A ionization technique in mass spectrometry called Direct Analysis in Real Time Mass Spectrometry (DART TOF-MS) coupled with a Direct Binding Assay was used to identify and characterize anti-viral components of an elderberry fruit (Sambucus nigra L.) extract without either derivatization or separation by standard chromatographic techniques. The elderberry extract inhibited Human Influenza A (H1N1) infection in vitro with an IC(50) value of 252+/-34 microg/mL. The Direct Binding Assay established that flavonoids from the elderberry extract bind to H1N1 virions and, when bound, block the ability of the viruses to infect host cells. Two compounds were identified, 5,7,3′,4′-tetra-O-methylquercetin (1) and 5,7-dihydroxy-4-oxo-2-(3,4,5-trihydroxyphenyl)chroman-3-yl-3,4,5-trihydroxycyclohexanecarboxylate (2), as H1N1-bound chemical species. Compound 1 and dihydromyricetin (3), the corresponding 3-hydroxyflavonone of 2, were synthesized and shown to inhibit H1N1 infection in vitro by binding to H1N1 virions, blocking host cell entry and/or recognition. Compound 1 gave an IC(50) of 0.13 microg/mL (0.36 microM) for H1N1 infection inhibition, while dihydromyricetin (3) achieved an IC(50) of 2.8 microg/mL (8.7 microM). The H1N1 inhibition activities of the elderberry flavonoids compare favorably to the known anti-influenza activities of Oseltamivir (Tamiflu; 0.32 microM) and Amantadine (27 microM).

Thus, I have been meaning to make some sort of elderberry syrup for my family but wasnt sure where to start.

Then, I stopped by a recently opened herbal medicine center and found that they not only had two different elderberry syrups on hand, they also had a recipe and the ingredients to make it at home! I asked them for the latter and brought home all sorts of goodies!

Elderberry Elixir

Elderberry Elixir


  • 7 cups spring water
  • 1 cups dried elderberries
  • 4 medium tongues of dried astragulus
  • 6 pieces of Fo Ti (Ho Shu Wa)
  • 1 ounce dried rose hips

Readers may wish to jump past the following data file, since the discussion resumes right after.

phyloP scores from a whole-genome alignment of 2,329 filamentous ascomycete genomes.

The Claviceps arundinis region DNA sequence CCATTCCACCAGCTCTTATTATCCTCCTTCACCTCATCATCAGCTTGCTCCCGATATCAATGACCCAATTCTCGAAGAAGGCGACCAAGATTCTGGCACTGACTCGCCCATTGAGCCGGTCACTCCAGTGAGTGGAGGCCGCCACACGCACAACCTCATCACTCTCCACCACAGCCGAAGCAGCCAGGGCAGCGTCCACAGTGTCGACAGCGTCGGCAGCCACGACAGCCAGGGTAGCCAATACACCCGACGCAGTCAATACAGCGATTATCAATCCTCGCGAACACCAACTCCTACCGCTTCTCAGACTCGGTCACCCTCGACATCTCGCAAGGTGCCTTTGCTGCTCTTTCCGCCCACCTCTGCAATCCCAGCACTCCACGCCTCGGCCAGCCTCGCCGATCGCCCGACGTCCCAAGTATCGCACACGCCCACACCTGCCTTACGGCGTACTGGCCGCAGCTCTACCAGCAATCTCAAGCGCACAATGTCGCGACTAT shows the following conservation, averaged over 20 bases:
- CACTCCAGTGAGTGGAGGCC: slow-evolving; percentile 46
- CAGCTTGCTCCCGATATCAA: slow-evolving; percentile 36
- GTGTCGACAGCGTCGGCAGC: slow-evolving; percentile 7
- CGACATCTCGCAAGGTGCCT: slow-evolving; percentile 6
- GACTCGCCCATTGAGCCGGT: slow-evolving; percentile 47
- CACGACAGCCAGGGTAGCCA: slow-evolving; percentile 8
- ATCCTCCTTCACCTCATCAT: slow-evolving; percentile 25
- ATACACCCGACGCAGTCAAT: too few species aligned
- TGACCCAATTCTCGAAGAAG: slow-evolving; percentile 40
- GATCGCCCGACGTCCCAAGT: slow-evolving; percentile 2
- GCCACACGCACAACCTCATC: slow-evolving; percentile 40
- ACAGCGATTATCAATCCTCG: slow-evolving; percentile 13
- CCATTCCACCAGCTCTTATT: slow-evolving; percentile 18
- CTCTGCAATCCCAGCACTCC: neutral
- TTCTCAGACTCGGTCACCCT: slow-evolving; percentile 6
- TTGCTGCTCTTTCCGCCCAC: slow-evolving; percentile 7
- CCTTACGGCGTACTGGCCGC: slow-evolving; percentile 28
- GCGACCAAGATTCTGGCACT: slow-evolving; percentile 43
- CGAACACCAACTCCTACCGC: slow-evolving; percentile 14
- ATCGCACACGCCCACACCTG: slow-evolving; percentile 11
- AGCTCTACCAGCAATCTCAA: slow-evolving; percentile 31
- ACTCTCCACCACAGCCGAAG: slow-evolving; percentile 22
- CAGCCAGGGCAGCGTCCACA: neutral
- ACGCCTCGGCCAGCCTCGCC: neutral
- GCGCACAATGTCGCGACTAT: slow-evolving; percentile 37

• 1/4 ounce dried nettles
  • 2 cups honey


Bring water to boil in enamel or stainless steel pot. Add elderberries, astragulus, fo ti, and rose hips, stir, cover and simmer on lowest setting for 35 minutes. Add nettles, stir, simmer for 5- 7 minutes. Take off heat and crush elderberries as much as possible. Strain through cheese cloth several times and, while still hot, add 2 cups honey. Mix until in solution. Store in the refrigerator.

Adults: 2 teaspoons/day all winter
Children: 1 teaspoon/day all winter

If you are actively sick take as follows:
Adults: 2 teaspoons 4 times a day
Children: 1 teaspoon 4 times a day

Elderberry Elixir: ingredients

On the plate above, from top left clockwise: dried nettles (green), dried rose hips (red), astragulus (bark tongues), and dried elderberries (dark purple).

Sorry, in the shot above I left out the Fo Ti, seen below.

Elderberry Elixir: Fo Ti (ho shu wa)

Elderberry Elixir: ingredients

How they came home.

Elderberry Elixir

It doesnt taste too bad, the 3 yo loves it!

As per request, I have added the contact information for the herbal apothecary where I sourced these ingredients (and recipe!)

Alternatives For Health

381 Sturbridge Road
Brimfield, MA 01010
(413) 245-6111

A healthy ecosystem in an unappealing wrapper

Posted by Nika On August - 16 - 2007